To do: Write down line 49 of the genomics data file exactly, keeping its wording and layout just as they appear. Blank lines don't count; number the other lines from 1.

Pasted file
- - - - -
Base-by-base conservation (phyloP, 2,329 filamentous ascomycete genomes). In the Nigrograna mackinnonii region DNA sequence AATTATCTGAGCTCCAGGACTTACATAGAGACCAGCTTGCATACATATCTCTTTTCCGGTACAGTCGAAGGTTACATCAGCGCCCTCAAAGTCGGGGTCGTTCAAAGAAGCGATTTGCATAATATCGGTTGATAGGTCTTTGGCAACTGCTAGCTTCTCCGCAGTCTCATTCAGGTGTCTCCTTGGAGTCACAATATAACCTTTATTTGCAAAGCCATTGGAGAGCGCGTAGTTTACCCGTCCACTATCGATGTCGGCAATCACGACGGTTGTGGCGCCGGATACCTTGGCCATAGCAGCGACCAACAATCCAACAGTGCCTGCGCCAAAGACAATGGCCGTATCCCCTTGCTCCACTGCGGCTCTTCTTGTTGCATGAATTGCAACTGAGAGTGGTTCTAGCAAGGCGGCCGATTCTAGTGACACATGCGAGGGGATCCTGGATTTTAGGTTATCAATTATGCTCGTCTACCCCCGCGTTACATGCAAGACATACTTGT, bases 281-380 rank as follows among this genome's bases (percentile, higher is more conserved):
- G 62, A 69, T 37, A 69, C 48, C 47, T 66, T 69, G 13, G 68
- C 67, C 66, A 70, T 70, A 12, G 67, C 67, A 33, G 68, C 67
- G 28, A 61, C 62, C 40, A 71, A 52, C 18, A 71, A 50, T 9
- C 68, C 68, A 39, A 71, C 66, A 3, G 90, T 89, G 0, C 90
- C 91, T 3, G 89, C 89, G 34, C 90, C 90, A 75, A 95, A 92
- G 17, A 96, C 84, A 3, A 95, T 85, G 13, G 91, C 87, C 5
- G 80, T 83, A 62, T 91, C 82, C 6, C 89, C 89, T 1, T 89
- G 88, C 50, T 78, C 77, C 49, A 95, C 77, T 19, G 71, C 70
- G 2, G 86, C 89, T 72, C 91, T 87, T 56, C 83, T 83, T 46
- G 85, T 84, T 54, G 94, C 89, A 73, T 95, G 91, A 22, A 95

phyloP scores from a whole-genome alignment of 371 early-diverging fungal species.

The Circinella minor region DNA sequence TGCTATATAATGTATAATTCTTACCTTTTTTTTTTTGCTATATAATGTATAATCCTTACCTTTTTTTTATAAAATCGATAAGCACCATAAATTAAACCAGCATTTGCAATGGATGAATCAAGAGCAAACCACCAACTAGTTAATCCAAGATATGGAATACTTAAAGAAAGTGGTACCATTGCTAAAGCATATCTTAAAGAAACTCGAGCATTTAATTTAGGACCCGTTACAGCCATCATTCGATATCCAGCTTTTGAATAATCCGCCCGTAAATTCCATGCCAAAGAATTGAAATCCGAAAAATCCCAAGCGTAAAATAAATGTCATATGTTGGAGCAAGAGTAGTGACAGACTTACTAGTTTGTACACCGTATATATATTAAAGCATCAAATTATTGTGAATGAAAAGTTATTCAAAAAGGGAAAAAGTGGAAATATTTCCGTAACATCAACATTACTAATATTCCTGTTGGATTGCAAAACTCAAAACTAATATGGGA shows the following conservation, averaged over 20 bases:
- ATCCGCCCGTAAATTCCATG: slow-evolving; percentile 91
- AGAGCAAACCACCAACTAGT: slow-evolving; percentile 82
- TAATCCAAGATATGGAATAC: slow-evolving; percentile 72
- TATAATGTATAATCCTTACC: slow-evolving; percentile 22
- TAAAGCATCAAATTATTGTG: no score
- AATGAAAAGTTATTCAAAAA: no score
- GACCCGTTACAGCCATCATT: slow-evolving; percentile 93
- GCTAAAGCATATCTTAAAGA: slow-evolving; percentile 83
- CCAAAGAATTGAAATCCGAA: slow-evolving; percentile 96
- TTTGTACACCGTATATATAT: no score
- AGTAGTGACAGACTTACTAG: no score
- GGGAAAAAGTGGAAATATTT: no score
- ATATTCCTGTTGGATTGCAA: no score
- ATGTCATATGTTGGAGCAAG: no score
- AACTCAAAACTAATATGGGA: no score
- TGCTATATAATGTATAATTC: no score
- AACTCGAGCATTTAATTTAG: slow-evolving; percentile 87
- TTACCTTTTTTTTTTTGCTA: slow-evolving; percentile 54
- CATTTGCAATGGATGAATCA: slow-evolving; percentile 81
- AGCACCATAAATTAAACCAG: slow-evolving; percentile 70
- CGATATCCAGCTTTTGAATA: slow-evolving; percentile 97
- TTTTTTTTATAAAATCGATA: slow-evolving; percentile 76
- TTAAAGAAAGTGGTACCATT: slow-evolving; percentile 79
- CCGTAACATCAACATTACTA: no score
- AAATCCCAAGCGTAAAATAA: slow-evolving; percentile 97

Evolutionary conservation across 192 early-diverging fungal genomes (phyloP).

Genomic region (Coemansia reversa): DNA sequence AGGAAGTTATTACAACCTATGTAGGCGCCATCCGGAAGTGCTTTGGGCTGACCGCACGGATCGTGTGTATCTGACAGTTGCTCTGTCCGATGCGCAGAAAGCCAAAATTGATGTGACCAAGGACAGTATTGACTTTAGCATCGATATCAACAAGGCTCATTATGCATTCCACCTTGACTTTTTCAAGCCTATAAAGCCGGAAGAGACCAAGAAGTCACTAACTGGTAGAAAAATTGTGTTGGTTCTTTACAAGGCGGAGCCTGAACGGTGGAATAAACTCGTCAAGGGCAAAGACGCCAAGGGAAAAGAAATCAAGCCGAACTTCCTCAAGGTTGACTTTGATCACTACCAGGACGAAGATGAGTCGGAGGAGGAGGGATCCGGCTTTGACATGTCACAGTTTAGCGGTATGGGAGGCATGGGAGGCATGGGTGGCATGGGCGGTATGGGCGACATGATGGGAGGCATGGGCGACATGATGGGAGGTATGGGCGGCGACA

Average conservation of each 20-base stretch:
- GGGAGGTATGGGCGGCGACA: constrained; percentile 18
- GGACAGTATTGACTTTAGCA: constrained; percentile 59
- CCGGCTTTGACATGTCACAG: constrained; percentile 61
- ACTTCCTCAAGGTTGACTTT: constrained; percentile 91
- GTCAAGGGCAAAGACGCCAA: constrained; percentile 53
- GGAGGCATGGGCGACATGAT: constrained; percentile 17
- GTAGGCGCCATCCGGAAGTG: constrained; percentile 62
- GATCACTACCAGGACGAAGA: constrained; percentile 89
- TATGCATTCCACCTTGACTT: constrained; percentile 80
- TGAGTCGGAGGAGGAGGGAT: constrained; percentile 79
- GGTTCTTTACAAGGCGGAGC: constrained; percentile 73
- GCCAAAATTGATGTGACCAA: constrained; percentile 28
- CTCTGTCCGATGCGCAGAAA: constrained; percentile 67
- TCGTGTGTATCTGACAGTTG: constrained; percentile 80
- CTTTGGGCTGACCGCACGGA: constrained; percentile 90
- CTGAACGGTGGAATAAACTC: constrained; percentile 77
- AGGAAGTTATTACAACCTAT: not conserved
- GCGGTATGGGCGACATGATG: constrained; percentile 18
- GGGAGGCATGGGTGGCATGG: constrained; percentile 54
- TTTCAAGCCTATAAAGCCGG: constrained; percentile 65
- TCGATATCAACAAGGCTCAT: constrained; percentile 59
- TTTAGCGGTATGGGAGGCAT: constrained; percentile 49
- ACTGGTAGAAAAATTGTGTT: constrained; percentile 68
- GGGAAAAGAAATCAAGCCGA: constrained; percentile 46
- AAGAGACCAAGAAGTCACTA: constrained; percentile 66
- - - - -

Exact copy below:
- GATCACTACCAGGACGAAGA: constrained; percentile 89